In recent decades, racial profiling has been one of the most controversial issues in American policing. Estimates using national survey data reveal that approximately 32 million Americans report being victims of racial profiling. Federal legislation to prohibit racial profiling has been repeatedly introduced in Congress, but has not yet been enacted. In the absence of federal law to prohibit profiling, many states have adopted laws to address concerns about racial profiling within their borders. These laws encompass a variety of approaches to the problem, including prohibiting profiling, collecting data on the race and ethnicity of stopped drivers, and establishing procedures for reviewing profiling complaints. Some states also require racial profiling training for officers, create racial profiling advisory boards, or specify accountability measures for officers who engage in profiling. To date, 32 states have adopted at least one racial profiling law.
A key aim of public policy adoption research is to explore the internal state characteristics associated with the decision to adopt a particular policy. This study contributes to the criminal justice policy adoption literature by exploring the state-level characteristics associated with the adoption of racial profiling laws. Drawing from the racial profiling, racial threat, and public policy adoption literatures, I examine the effects of functional, social, and political determinants on two racial profiling policy outcomes. First, I model the likelihood of adopting any racial profiling law. Second, I model the comprehensiveness of state racial profiling policies. Policy comprehensiveness is measured using a numeric index that reflects the scope and strictness of each state’s racial profiling laws. Creation of this index is a key contribution of the current research.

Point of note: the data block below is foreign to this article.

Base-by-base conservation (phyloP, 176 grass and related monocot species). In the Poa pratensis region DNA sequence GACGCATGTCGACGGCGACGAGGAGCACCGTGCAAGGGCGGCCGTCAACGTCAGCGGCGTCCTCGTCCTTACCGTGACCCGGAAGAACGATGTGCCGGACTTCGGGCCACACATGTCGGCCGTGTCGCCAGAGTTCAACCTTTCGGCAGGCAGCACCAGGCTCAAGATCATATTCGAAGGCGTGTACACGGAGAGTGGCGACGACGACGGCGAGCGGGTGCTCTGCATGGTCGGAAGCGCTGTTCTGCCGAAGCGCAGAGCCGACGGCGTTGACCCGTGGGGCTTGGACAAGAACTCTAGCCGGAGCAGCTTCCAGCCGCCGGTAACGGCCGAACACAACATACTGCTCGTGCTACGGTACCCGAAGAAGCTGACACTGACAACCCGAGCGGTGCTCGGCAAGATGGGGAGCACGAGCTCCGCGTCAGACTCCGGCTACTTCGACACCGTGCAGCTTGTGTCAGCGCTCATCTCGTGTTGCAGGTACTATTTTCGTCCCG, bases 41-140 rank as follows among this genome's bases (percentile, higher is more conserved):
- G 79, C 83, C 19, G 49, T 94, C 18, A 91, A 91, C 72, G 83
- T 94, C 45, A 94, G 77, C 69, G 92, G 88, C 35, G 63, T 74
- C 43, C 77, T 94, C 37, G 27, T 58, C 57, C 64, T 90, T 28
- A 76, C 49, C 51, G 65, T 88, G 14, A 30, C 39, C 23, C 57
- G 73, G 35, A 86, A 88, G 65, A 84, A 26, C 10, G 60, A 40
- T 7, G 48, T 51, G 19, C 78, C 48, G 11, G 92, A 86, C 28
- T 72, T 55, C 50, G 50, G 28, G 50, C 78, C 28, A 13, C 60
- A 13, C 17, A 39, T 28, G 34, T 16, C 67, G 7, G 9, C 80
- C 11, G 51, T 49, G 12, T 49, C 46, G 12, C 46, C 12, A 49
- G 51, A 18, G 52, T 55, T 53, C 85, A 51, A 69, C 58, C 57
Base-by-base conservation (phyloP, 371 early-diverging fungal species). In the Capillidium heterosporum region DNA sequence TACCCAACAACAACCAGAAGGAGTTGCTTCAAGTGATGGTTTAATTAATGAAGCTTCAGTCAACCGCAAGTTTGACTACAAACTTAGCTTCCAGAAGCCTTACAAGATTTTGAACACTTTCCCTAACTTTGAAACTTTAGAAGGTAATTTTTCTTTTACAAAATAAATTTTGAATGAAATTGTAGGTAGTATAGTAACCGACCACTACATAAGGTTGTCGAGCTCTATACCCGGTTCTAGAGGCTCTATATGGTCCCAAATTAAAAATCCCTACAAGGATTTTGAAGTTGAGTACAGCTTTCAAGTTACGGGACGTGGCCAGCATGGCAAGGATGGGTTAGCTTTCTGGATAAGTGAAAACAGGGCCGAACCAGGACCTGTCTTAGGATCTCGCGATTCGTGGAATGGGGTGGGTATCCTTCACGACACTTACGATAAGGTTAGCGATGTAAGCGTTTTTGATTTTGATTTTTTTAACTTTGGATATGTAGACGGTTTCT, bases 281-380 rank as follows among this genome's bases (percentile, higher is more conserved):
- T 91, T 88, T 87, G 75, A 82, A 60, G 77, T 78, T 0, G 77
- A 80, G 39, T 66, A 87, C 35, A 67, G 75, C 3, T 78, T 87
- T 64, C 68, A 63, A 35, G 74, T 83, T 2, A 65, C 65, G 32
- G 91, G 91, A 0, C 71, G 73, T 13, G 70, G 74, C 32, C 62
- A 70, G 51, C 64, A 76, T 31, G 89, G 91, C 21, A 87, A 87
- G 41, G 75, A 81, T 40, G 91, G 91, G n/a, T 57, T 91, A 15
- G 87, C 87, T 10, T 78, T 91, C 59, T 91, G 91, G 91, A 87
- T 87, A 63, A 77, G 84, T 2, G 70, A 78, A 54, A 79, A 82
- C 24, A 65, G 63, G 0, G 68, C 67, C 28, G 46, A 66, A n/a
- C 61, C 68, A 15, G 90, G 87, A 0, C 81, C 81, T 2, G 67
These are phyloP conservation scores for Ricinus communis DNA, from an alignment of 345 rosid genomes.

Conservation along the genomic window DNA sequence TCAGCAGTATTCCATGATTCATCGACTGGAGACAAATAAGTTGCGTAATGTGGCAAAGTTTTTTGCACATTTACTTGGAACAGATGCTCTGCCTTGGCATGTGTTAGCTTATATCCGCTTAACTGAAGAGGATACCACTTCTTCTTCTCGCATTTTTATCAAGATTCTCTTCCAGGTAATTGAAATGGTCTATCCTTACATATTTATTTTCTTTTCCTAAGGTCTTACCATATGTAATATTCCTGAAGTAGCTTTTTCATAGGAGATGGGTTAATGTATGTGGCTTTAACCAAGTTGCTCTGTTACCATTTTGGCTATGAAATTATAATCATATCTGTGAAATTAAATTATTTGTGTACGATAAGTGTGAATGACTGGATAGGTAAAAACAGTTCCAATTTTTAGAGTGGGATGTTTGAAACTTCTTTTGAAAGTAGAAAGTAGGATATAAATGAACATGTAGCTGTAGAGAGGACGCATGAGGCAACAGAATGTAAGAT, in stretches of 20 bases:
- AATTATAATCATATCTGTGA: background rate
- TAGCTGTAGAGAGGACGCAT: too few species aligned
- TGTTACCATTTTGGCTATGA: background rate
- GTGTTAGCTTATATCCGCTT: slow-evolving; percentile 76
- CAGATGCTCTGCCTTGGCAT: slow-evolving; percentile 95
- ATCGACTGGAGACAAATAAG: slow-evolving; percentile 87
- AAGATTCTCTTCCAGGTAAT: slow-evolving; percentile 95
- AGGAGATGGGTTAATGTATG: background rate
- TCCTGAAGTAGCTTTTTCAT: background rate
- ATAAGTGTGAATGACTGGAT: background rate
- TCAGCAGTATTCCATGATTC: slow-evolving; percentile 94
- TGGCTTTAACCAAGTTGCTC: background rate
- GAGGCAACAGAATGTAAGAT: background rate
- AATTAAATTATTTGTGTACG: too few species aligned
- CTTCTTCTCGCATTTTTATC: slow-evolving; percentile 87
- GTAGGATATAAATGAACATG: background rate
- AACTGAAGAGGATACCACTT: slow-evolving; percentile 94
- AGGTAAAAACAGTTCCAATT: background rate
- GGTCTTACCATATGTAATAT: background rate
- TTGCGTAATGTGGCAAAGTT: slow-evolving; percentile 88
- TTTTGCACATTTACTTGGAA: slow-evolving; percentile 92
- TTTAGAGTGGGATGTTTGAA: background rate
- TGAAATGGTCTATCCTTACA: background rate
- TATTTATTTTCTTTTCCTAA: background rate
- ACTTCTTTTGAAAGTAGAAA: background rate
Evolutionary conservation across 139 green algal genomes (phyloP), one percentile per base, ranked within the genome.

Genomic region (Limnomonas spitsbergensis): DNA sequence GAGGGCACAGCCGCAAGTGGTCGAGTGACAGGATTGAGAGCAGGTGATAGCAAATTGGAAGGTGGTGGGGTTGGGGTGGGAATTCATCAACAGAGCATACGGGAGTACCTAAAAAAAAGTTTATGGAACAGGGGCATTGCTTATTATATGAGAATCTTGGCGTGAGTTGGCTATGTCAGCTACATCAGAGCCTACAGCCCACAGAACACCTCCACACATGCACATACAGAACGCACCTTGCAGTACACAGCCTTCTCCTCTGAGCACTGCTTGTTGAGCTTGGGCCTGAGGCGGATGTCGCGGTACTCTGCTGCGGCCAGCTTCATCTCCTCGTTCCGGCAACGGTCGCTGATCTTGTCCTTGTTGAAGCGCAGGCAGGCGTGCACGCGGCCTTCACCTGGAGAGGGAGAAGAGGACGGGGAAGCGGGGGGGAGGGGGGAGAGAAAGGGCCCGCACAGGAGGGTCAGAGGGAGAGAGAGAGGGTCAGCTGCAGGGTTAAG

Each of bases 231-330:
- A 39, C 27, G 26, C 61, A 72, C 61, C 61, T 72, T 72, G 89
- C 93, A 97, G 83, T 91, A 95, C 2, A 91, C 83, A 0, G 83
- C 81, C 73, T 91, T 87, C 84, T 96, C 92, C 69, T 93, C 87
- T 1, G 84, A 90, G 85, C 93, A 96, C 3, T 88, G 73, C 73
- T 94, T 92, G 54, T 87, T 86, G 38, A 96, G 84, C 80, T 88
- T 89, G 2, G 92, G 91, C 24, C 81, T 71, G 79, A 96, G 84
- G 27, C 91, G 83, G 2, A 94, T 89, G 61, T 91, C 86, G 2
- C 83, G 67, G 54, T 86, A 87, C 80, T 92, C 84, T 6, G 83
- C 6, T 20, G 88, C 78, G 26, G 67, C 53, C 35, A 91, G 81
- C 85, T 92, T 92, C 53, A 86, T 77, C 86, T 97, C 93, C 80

Results find no support for the influence of functional determinants on racial profiling policy outcomes, and only limited support for the influence of social factors. Several political determinants, however, have large effects on both the likelihood of adopting a racial profiling law and the expected policy comprehensiveness score. States with larger percentages of Democratic legislators and a history of greater overall policy innovativeness are more likely to adopt a racial profiling law and to have more comprehensive profiling policies. When controlling for these factors, however, a measure of Democratic voters has negative effects on both the likelihood of adoption and the expected policy comprehensiveness score. Results also find evidence of a positive relationship between state population size and the comprehensiveness of racial profiling policies.
|Advisor:||Messner, Steven F.|
|Commitee:||Worden, Robert E., Yang, Tse-Chuan|
|School:||State University of New York at Albany|
|School Location:||United States -- New York|
|Source:||DAI-A 79/03(E), Dissertation Abstracts International|
|Subjects:||Law, Sociology, Ethnic studies|
|Keywords:||Criminology, Law, Public policy, Racial profiling|
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